Before World War II, intelligence was handled by the Department of State and the Armed Services and was inadequate and disorganized. In 1940, as the war heated up, President Franklin D. Roosevelt was fearful of British collapse. At the advice of his Navy Secretary Frank Knox, Roosevelt sent William J. "Wild Bill" Donovan to assess the chances of Britain's survival if invaded by the Nazis. William Donovan was a successful Wall Street attorney and World War I hero, recipient of the Medal of Honor. Upon return to the United States, Donovan met with the President and they determined that the British would only be able to survive with assistance. In July of 1941, Roosevelt created a civilian agency within the White House to oversee American intelligence. He appointed Donovan head of the newly created office as the Coordinator of Information (COI).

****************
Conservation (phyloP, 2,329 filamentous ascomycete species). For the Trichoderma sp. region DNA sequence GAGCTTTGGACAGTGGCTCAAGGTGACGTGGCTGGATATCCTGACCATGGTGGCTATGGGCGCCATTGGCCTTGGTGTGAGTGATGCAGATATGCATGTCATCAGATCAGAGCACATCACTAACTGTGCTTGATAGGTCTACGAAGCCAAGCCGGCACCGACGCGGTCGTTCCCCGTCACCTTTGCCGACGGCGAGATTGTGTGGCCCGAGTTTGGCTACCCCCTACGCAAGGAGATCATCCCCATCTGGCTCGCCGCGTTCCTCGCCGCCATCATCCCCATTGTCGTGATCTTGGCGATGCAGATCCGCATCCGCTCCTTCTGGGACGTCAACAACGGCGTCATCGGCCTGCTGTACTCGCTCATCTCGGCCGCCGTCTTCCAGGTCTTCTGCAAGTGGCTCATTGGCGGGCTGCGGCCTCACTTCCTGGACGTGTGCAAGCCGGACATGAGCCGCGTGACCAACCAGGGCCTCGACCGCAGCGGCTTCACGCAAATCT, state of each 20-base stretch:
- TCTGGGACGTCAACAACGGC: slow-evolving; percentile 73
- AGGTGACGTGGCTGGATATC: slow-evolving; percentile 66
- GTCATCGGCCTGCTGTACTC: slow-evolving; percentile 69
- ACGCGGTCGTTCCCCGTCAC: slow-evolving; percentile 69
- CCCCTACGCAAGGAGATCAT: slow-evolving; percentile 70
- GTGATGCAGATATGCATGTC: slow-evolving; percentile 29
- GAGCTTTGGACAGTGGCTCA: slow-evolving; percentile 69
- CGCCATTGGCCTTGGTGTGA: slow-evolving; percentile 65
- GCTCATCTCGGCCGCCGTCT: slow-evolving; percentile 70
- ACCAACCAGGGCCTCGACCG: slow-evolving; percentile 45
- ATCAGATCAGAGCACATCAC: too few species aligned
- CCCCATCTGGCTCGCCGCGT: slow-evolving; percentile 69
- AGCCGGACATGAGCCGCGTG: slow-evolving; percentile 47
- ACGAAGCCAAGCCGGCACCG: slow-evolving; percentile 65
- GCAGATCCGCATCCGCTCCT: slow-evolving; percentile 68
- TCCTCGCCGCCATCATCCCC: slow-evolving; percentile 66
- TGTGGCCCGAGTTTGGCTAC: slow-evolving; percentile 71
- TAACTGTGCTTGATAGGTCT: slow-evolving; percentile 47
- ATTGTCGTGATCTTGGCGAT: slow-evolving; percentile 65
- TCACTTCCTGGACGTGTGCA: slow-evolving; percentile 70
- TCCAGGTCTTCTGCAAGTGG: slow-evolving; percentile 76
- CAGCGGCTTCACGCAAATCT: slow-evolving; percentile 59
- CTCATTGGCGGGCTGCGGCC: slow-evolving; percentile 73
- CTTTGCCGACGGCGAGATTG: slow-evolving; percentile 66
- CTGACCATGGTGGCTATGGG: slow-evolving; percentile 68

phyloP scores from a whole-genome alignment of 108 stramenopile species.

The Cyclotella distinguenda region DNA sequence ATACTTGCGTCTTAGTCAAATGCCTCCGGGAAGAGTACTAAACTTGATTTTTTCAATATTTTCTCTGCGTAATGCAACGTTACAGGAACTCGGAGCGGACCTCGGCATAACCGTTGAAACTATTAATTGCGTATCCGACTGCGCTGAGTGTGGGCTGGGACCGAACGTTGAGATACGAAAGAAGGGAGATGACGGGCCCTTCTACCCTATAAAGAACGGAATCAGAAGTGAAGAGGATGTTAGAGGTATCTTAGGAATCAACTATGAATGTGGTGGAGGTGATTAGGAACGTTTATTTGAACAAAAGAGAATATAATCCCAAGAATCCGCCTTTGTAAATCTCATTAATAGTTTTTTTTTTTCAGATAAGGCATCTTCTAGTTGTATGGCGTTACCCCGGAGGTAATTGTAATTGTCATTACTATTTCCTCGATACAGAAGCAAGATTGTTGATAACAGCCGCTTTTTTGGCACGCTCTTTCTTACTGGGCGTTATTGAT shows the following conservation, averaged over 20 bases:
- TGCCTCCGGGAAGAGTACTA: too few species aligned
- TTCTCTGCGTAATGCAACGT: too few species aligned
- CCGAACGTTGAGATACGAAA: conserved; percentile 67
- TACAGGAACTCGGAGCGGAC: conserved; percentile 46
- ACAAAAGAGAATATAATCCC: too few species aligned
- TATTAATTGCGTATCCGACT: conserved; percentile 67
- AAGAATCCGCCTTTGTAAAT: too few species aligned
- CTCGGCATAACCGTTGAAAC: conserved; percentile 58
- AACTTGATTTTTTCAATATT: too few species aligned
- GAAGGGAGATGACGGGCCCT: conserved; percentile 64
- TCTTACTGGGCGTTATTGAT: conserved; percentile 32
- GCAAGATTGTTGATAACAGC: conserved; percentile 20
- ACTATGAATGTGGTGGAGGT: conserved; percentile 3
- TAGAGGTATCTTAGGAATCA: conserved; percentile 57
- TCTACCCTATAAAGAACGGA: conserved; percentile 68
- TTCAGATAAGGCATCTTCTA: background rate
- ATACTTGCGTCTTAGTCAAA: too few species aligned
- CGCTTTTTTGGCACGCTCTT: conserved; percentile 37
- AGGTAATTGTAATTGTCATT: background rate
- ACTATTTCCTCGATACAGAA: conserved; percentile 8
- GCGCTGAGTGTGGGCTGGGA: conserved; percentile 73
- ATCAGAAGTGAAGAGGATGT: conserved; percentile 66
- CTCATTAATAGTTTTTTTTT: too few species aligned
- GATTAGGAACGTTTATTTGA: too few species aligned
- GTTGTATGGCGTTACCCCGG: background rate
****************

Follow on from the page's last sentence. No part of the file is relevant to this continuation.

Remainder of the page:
At Donovan's request, the military Joint Chiefs of Staff incorporated the office of the COI, to improve trust and share military resources. On June 13, 1942, Roosevelt issued an executive order creating the Office of Strategic Services (OSS). The COI was dissolved. Donovan received a commission as an Army general and became head of the new agency. The Office of Strategic Services is considered America's first centralized intelligence agency, the predecessor of our current Central Intelligence Agency (CIA), and the forerunner of today's Special Forces.